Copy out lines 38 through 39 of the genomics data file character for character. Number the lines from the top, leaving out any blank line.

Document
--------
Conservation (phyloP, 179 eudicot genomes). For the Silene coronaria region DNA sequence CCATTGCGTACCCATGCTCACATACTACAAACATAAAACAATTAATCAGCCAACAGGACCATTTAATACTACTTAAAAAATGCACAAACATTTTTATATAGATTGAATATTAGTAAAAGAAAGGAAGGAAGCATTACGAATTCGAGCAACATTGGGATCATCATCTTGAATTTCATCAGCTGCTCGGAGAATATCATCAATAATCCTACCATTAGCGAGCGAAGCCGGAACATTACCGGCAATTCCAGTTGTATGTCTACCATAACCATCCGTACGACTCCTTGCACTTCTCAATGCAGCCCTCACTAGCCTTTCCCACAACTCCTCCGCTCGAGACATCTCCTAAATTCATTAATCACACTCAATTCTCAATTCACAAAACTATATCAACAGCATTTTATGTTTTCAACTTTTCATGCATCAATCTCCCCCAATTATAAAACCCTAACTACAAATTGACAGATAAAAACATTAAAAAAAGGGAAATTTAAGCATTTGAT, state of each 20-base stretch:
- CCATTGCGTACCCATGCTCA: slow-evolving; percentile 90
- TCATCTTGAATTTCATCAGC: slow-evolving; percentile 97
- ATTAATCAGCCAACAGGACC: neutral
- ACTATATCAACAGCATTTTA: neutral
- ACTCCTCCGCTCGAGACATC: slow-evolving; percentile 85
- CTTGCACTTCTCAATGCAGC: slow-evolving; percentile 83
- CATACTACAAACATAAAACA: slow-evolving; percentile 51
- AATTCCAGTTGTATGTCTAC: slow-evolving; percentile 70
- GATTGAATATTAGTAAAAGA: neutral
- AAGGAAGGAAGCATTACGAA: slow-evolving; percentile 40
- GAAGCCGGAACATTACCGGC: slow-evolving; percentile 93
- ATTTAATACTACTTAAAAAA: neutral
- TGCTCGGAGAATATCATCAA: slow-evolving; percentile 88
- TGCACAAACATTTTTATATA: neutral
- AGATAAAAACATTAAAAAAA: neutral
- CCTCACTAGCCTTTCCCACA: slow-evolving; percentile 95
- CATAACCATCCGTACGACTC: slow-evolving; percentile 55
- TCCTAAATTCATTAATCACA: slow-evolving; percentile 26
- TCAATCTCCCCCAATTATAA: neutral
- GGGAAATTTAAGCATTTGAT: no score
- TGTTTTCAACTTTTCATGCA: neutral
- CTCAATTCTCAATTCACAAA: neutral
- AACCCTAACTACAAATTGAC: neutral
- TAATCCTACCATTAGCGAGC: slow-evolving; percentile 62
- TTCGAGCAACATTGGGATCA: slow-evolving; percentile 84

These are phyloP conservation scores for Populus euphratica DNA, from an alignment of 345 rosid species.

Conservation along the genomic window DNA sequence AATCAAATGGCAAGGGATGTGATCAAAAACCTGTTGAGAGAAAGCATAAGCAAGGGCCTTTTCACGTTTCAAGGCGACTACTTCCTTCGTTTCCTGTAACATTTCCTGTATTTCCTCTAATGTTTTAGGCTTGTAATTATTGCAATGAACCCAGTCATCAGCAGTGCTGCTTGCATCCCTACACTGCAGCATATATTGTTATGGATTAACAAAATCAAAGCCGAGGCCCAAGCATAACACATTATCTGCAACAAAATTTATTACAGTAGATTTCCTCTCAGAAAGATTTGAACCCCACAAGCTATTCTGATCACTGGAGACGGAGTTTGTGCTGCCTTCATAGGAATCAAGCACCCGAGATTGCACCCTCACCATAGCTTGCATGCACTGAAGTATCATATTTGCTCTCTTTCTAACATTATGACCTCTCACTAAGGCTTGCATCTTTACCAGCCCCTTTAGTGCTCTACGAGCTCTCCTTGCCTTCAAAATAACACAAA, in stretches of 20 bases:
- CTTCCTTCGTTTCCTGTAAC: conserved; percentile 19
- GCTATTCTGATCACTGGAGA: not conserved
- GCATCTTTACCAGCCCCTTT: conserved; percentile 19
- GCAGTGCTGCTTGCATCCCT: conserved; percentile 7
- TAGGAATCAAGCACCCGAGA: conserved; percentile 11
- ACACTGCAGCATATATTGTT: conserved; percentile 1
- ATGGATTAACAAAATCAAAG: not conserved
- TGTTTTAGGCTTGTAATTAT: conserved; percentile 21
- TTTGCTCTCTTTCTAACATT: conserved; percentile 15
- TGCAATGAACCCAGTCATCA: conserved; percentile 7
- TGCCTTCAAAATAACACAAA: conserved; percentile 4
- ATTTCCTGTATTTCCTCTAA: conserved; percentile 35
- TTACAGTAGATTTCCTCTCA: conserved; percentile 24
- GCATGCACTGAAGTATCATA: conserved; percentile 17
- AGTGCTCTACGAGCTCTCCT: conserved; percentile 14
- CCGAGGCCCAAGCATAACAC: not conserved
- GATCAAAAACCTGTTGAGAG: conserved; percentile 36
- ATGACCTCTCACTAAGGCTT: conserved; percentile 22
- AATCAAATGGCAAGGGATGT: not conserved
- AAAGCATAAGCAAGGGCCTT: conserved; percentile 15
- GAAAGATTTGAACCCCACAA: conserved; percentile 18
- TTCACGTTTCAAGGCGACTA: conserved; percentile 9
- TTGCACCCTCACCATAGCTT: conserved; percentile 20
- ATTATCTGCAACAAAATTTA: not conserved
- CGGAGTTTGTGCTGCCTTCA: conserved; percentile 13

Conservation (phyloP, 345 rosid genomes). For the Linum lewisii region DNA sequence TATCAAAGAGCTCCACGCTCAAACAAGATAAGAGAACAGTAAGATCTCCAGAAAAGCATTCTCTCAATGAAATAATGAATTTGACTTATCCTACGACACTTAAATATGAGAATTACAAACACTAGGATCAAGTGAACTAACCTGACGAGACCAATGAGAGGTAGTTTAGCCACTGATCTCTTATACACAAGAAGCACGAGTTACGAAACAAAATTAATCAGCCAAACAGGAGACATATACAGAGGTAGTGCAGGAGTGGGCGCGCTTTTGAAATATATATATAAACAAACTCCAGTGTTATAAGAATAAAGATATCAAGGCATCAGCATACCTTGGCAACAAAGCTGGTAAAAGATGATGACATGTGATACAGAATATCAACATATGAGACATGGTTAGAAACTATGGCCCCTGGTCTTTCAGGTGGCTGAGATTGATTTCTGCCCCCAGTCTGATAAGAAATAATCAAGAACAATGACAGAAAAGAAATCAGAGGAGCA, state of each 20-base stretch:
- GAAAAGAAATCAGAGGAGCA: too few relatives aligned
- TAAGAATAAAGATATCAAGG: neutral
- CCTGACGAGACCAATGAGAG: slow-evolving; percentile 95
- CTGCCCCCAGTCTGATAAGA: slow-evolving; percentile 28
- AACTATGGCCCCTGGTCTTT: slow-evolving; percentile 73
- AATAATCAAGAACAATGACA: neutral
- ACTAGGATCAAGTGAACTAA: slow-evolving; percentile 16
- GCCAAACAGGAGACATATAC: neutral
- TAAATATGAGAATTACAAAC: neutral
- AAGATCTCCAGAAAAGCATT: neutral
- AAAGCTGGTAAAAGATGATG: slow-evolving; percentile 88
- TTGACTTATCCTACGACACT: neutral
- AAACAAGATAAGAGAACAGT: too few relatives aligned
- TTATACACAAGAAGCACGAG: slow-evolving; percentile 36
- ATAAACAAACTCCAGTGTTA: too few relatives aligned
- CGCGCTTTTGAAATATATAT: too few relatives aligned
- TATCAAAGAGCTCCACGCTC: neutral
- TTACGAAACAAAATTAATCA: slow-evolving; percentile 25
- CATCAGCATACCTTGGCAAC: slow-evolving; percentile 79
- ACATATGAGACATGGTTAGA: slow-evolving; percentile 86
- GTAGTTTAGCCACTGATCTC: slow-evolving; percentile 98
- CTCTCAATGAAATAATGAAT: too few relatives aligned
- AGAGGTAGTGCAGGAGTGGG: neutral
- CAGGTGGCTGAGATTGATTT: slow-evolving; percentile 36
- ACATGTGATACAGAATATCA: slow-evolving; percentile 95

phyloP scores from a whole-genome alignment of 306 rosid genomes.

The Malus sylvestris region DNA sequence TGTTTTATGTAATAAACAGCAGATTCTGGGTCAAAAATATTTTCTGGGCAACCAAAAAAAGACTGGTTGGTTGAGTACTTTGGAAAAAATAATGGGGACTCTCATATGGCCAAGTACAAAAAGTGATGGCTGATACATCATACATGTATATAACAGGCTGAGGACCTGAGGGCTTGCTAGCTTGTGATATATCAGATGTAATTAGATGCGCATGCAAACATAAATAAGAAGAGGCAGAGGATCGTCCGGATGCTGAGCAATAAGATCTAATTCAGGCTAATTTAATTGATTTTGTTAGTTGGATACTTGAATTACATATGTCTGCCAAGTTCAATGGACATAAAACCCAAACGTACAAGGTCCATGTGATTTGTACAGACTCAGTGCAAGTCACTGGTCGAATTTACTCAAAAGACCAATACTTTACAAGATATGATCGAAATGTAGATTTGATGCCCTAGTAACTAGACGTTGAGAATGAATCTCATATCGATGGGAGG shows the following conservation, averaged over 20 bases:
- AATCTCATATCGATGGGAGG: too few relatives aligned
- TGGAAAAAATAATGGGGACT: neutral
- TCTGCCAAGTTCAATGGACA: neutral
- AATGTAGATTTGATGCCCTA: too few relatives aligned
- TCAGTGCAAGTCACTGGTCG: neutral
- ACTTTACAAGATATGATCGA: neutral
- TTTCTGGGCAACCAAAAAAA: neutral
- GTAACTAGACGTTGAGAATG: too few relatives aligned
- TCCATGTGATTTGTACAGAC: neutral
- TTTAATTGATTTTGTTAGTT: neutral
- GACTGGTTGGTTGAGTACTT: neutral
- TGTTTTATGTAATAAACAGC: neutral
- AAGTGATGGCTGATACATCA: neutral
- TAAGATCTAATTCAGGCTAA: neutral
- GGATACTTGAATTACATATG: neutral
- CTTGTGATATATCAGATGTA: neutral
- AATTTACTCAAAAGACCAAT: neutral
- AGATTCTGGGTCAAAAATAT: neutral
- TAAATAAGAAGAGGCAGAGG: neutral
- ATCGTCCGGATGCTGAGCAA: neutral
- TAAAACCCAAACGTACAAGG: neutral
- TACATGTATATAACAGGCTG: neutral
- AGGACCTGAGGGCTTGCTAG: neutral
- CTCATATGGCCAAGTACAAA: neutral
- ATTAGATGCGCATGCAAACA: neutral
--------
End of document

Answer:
- TGCAATGAACCCAGTCATCA: conserved; percentile 7
- TGCCTTCAAAATAACACAAA: conserved; percentile 4